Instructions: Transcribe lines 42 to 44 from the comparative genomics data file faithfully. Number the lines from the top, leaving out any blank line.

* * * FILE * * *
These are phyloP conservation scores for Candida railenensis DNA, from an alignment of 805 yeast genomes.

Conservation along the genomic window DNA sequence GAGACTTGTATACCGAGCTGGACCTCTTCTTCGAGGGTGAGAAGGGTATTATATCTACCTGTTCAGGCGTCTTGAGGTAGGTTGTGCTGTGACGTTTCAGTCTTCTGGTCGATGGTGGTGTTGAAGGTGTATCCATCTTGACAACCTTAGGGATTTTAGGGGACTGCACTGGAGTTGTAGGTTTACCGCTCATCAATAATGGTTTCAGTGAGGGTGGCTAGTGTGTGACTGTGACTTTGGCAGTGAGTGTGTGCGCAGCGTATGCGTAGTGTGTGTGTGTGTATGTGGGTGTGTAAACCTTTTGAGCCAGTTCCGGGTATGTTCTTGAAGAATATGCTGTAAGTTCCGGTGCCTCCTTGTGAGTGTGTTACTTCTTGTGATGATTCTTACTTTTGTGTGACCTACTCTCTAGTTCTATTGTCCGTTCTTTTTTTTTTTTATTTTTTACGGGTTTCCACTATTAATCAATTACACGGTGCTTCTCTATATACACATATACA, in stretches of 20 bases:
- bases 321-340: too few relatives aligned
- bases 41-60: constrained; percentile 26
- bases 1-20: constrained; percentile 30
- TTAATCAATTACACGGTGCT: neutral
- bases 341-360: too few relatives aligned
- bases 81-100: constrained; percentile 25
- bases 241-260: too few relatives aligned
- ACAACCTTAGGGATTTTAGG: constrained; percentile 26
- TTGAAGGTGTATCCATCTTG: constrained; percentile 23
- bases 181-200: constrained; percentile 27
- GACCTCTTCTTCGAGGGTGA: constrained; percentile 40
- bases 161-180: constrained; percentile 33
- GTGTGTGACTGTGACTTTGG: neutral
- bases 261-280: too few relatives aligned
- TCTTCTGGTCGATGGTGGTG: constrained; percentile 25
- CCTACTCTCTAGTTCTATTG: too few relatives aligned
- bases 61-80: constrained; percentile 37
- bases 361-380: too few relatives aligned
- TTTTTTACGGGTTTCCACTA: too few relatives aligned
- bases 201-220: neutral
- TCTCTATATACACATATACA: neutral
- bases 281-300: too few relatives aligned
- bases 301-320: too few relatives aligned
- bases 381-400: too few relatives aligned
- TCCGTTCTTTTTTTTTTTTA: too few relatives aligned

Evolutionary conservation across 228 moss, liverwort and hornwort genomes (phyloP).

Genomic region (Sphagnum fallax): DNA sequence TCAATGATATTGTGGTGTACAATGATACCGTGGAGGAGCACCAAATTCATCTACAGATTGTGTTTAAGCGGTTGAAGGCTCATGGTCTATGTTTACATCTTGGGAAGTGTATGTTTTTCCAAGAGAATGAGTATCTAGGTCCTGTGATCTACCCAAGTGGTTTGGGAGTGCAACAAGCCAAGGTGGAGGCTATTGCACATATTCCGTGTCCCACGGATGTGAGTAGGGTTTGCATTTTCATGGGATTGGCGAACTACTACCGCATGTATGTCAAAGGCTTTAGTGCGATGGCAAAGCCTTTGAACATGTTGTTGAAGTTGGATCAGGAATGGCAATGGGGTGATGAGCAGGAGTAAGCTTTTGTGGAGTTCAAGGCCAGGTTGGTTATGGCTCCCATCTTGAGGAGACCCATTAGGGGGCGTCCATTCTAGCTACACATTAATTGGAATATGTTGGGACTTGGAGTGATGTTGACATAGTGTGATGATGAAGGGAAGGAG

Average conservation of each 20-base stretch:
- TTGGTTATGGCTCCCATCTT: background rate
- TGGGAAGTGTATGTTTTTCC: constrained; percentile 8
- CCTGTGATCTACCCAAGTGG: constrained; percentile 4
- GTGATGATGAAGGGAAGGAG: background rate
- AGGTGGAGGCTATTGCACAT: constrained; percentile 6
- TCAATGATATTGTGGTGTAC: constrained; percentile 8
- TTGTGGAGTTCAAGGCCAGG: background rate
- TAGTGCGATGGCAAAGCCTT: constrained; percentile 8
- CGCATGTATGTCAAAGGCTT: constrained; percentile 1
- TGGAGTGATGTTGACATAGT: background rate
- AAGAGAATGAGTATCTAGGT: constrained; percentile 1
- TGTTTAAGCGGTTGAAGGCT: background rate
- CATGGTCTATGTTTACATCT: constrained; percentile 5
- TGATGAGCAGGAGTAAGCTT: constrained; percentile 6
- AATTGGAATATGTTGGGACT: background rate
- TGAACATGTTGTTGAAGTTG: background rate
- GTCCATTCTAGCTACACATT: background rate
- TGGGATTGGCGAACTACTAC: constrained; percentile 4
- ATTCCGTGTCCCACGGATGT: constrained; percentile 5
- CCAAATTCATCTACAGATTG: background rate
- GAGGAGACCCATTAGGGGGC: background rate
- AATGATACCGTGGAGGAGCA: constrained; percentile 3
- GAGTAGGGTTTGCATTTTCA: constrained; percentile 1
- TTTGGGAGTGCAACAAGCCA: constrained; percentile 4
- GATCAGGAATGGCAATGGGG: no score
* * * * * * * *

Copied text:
- TGTTTAAGCGGTTGAAGGCT: background rate
- CATGGTCTATGTTTACATCT: constrained; percentile 5
- TGATGAGCAGGAGTAAGCTT: constrained; percentile 6